New Delhi, May 13: The Supreme Court is likely to pronounce its verdict tomorrow on a plea filed by an NGO seeking a probe by a Special Investigating Team (SIT) against former CBI Director Ranjit Sinha for allegedly scuttling the probe into a coal block allocation scam case.
A bench, comprising Justices M B Lokur, Kurian Joseph and A K Sikri, had reserved its judgement on April 13 in the matter in which Sinha had claimed that a "hidden hand" was the "controlling mind" of lawyer Prashant Bhushan, who has filed the petition on behalf of the NGO, and has accused him of interfering and scuttling the probe into the coalgate.
In the plea, NGO Common Cause, has alleged that entries in the visitors' register of the former CBI Director had made it clear that he was meeting the high-profile accused and those associated with coal block allocation former Union Minister Subodh Kant Sahay.
The plea had also said there was a need for a court-monitored SIT investigation to ascertain "whether any consideration exchanged hands". The NGO, in its application, had submitted that since the Anti-Corruption Bureau (ACB) of Delhi Police has not lodged an FIR on its November 25, 2014 complaint, there was a need for a court-monitored probe for alleged abuse of authority by Sinha as the then director of CBI.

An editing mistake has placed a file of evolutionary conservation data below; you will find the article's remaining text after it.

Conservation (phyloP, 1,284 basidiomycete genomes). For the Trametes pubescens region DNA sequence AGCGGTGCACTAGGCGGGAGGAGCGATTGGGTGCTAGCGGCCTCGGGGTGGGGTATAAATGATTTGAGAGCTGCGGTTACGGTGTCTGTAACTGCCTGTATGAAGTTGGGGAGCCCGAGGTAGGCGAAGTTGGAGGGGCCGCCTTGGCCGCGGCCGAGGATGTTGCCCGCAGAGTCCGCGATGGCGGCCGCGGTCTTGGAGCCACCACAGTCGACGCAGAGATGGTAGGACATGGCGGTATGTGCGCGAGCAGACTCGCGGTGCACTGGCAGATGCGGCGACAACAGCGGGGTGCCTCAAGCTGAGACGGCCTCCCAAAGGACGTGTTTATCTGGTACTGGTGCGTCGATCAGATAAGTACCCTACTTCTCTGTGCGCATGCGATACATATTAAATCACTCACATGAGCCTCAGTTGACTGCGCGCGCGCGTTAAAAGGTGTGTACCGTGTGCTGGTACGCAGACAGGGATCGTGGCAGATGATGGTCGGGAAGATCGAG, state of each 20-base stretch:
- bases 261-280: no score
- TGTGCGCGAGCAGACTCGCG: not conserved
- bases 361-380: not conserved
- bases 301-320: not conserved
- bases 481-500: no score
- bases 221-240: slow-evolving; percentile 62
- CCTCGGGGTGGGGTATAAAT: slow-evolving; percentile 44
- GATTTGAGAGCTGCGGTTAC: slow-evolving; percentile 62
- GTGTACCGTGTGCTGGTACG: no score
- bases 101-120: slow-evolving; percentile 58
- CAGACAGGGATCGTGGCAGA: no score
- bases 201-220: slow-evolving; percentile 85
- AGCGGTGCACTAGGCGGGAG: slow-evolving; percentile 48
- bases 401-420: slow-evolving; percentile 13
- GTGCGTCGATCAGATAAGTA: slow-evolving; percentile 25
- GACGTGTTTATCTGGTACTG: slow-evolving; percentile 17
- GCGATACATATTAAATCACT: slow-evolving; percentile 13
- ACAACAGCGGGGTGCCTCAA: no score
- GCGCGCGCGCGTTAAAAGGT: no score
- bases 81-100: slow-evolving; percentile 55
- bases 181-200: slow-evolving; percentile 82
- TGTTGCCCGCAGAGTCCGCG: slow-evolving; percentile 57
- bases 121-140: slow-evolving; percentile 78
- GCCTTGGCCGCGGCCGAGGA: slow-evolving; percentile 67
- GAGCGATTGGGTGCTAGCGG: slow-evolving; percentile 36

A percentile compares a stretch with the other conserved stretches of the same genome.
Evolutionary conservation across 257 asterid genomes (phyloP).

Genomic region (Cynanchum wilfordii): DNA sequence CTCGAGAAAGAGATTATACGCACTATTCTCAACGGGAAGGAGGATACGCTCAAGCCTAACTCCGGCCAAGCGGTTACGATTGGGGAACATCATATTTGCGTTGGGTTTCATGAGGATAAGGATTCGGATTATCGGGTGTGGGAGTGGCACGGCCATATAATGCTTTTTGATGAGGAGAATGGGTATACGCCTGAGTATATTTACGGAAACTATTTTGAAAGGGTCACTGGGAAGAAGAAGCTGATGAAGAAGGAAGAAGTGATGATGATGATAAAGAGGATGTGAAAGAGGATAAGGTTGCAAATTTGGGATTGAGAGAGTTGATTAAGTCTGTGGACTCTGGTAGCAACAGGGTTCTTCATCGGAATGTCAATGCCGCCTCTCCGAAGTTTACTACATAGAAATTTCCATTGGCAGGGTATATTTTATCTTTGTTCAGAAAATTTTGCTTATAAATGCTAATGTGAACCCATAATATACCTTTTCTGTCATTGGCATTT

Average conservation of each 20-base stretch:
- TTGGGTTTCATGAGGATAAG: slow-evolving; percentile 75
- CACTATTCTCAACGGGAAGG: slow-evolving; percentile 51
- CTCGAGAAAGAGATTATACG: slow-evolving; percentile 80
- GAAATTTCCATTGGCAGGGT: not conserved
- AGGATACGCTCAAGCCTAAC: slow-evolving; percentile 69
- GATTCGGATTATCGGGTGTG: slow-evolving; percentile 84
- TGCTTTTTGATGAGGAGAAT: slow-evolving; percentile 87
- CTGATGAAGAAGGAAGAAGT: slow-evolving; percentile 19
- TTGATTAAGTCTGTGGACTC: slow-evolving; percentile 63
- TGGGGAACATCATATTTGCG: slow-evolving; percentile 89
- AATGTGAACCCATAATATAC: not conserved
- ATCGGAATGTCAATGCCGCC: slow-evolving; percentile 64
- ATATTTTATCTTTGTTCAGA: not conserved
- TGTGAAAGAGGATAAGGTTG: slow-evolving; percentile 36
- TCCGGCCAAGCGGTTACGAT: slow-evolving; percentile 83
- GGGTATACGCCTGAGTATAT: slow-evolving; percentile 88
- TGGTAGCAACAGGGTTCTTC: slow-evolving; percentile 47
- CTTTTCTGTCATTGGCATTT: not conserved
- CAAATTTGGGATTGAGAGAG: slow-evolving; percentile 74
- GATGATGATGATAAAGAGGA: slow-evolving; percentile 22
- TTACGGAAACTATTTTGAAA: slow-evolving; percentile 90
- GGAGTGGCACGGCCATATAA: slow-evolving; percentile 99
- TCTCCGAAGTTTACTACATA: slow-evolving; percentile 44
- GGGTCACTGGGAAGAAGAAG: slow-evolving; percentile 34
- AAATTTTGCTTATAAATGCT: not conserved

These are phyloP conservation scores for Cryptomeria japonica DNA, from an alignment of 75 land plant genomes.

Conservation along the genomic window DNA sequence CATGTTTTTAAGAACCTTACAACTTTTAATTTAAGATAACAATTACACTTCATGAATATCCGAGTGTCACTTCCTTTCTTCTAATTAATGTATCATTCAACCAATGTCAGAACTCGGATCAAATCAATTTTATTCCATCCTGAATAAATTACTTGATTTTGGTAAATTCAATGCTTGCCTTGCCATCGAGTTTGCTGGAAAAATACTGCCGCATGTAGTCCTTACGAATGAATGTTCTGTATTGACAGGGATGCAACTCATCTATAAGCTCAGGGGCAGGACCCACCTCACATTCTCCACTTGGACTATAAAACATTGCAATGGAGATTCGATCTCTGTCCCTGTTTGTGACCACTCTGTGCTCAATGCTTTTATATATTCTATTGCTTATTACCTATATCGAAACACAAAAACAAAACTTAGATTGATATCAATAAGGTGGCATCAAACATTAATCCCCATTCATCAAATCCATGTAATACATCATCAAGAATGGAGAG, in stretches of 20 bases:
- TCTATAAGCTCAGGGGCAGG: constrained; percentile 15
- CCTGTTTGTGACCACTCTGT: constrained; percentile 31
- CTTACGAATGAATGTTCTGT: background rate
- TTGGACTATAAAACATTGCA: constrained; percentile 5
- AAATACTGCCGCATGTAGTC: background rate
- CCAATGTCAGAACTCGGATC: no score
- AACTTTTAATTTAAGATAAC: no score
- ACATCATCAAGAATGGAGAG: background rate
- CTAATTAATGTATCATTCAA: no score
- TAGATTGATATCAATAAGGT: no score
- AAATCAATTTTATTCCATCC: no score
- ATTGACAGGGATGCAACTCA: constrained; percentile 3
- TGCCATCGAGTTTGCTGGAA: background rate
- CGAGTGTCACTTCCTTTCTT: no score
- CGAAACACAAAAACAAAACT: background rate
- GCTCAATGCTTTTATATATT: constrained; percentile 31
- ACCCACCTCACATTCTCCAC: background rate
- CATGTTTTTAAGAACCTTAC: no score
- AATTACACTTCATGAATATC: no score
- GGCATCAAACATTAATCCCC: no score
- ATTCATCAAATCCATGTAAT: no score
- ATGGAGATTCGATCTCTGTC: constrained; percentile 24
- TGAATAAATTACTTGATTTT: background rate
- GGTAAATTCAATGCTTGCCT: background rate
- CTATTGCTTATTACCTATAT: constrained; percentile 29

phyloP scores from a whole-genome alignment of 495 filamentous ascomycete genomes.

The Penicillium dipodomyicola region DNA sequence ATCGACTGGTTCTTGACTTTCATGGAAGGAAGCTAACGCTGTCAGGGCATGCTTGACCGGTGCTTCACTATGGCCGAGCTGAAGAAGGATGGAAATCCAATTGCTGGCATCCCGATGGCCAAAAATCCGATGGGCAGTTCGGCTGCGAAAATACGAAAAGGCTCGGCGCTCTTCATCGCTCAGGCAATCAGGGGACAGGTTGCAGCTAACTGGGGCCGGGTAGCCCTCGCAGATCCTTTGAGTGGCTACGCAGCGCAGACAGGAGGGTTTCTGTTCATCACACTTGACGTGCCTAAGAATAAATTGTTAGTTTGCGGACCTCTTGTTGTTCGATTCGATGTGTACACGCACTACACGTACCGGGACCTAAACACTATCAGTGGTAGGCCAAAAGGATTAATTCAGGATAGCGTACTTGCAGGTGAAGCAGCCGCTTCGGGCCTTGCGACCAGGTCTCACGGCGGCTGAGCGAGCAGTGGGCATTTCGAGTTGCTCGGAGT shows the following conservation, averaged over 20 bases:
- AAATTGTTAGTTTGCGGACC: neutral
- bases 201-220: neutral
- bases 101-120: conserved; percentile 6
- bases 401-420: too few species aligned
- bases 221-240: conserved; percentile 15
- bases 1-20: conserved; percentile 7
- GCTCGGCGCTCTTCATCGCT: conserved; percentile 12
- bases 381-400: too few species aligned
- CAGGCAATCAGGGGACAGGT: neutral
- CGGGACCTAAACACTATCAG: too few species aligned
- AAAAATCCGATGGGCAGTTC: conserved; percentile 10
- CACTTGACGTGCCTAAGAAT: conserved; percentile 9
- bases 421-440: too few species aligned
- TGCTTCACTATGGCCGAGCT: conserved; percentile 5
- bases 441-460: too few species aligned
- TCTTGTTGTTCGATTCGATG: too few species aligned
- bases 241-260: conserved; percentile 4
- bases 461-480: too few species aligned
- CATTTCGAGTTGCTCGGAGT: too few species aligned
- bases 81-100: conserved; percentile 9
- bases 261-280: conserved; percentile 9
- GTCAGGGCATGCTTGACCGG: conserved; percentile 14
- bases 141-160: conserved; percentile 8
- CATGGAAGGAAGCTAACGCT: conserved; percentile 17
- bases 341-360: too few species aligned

However, Sinha has rejected the NGO's claim that he and a few other senior officers of the level of Joint Director repeatedly overruled the investigating officers (IOs) and forced them not to register FIRs/RCs in cases where Preliminary Enquiries had been registered and directed closure of the cases.
The bench is also hearing the application filed by Sinha accusing the NGO and its counsel Bhushan of perjury. In the plea for perjury against the NGO and Bhushan, Sinha's counsel had said "there is not a single case in which Sinha overruled the unanimous opinion of the officers working under him with regard to recommending closure in which they have recommended conversion to a regular case.
Thus, the falsity of the statement made before this Court is evident from this count alone."